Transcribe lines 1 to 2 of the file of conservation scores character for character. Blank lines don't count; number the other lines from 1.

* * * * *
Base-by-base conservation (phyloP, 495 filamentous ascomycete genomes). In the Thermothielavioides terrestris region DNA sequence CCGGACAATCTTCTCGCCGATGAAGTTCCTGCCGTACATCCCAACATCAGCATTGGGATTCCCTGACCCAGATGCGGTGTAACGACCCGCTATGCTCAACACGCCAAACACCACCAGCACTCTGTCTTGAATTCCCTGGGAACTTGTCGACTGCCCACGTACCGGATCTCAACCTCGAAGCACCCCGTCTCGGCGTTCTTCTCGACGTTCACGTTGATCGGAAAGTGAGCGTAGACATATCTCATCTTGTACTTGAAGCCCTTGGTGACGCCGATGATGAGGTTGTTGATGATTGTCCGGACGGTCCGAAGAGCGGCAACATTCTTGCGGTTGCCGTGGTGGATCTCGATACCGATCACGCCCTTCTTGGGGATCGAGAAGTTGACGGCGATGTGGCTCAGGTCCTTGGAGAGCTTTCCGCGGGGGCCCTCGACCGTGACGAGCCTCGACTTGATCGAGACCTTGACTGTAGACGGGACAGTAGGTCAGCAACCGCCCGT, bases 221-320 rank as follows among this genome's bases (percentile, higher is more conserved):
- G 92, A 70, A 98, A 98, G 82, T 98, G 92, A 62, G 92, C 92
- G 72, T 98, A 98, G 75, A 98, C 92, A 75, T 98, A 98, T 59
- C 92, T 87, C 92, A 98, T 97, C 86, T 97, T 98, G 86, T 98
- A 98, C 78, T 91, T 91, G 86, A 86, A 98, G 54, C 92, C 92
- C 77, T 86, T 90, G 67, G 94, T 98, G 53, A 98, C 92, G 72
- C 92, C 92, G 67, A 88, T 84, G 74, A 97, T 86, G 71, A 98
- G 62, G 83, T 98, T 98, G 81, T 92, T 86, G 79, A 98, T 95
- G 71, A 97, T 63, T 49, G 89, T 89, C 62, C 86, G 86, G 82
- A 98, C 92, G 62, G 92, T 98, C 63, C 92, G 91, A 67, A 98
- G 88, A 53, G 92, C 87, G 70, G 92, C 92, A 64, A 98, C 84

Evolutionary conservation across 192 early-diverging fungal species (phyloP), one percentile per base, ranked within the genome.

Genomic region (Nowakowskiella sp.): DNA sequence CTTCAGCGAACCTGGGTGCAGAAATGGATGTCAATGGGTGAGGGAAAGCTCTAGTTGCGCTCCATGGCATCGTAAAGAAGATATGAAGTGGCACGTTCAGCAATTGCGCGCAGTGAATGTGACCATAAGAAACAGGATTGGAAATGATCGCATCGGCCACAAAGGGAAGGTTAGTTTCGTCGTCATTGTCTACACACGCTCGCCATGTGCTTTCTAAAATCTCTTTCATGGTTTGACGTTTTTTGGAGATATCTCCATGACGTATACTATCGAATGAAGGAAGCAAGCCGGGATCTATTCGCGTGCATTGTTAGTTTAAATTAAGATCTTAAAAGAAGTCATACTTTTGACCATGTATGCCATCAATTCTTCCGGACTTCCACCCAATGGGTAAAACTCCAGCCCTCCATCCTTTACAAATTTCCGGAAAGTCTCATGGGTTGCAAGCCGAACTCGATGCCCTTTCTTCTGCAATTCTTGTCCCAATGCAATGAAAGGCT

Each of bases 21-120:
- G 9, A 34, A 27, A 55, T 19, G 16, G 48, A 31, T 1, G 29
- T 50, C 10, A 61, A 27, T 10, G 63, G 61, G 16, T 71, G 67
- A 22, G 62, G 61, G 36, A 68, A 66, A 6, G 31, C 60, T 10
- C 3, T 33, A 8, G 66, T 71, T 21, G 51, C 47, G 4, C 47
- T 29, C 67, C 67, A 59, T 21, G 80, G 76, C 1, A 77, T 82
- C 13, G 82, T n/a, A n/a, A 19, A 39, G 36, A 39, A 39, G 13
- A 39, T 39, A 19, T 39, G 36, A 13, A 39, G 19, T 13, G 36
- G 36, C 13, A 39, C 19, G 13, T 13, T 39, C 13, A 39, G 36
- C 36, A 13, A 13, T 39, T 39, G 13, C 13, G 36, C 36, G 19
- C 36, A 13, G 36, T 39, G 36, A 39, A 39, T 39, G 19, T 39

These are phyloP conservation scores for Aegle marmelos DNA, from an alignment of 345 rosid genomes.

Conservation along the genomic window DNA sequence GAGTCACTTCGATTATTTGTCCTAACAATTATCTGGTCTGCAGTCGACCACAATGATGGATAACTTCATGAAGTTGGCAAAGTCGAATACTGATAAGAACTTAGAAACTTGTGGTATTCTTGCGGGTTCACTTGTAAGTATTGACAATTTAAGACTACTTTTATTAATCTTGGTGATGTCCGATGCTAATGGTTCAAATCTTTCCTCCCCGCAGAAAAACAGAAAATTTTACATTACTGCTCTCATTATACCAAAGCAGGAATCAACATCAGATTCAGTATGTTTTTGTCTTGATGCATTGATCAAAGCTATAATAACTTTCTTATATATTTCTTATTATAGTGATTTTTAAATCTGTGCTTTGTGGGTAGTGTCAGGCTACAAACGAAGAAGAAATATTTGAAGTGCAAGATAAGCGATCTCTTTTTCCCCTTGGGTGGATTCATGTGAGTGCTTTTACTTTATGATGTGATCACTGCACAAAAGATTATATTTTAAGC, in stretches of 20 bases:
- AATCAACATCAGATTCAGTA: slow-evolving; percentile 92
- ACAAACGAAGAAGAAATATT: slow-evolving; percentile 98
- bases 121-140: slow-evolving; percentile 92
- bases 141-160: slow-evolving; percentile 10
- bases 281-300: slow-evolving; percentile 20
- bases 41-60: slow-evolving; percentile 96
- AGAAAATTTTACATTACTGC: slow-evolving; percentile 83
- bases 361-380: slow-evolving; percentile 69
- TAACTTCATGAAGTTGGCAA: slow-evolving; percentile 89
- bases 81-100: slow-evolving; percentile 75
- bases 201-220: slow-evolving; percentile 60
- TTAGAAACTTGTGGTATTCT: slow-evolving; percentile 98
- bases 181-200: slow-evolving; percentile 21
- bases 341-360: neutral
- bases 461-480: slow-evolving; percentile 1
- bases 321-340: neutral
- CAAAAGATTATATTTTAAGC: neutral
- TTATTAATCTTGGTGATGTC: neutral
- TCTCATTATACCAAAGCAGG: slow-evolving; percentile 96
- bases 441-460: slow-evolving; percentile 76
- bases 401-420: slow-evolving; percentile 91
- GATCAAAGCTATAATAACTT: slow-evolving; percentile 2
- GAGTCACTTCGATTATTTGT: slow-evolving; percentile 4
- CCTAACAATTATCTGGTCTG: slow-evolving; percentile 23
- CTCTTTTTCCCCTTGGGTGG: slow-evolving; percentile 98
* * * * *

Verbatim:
Base-by-base conservation (phyloP, 495 filamentous ascomycete genomes). In the Thermothielavioides terrestris region DNA sequence CCGGACAATCTTCTCGCCGATGAAGTTCCTGCCGTACATCCCAACATCAGCATTGGGATTCCCTGACCCAGATGCGGTGTAACGACCCGCTATGCTCAACACGCCAAACACCACCAGCACTCTGTCTTGAATTCCCTGGGAACTTGTCGACTGCCCACGTACCGGATCTCAACCTCGAAGCACCCCGTCTCGGCGTTCTTCTCGACGTTCACGTTGATCGGAAAGTGAGCGTAGACATATCTCATCTTGTACTTGAAGCCCTTGGTGACGCCGATGATGAGGTTGTTGATGATTGTCCGGACGGTCCGAAGAGCGGCAACATTCTTGCGGTTGCCGTGGTGGATCTCGATACCGATCACGCCCTTCTTGGGGATCGAGAAGTTGACGGCGATGTGGCTCAGGTCCTTGGAGAGCTTTCCGCGGGGGCCCTCGACCGTGACGAGCCTCGACTTGATCGAGACCTTGACTGTAGACGGGACAGTAGGTCAGCAACCGCCCGT, bases 221-320 rank as follows among this genome's bases (percentile, higher is more conserved):
- G 92, A 70, A 98, A 98, G 82, T 98, G 92, A 62, G 92, C 92